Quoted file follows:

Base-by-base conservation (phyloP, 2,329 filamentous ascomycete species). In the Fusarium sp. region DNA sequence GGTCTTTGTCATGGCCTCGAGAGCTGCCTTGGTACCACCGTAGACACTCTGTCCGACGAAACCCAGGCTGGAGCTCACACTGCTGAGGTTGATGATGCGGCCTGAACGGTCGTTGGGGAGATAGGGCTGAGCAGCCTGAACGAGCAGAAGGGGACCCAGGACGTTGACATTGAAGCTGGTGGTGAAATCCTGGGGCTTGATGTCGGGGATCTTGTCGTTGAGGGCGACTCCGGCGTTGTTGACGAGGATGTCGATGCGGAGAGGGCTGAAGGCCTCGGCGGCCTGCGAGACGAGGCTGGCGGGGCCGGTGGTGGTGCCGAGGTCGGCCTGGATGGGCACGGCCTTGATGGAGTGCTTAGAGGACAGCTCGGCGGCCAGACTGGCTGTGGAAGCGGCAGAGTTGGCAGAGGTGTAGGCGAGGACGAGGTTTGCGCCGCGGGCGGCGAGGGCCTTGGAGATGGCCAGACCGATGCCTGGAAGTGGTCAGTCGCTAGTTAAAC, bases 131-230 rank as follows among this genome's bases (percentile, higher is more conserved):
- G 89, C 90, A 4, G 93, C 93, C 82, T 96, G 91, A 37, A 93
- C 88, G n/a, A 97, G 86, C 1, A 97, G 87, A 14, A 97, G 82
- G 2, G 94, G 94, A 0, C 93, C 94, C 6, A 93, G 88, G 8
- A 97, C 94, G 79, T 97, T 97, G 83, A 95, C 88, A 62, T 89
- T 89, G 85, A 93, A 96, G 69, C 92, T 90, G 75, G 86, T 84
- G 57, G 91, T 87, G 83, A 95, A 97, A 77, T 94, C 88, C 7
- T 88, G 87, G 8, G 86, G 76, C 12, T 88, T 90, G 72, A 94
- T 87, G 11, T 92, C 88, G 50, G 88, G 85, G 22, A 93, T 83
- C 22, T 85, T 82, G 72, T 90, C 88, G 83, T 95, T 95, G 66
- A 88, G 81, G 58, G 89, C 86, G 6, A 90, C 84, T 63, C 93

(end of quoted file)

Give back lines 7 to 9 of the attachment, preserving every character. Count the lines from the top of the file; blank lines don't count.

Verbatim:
- G 57, G 91, T 87, G 83, A 95, A 97, A 77, T 94, C 88, C 7
- T 88, G 87, G 8, G 86, G 76, C 12, T 88, T 90, G 72, A 94
- T 87, G 11, T 92, C 88, G 50, G 88, G 85, G 22, A 93, T 83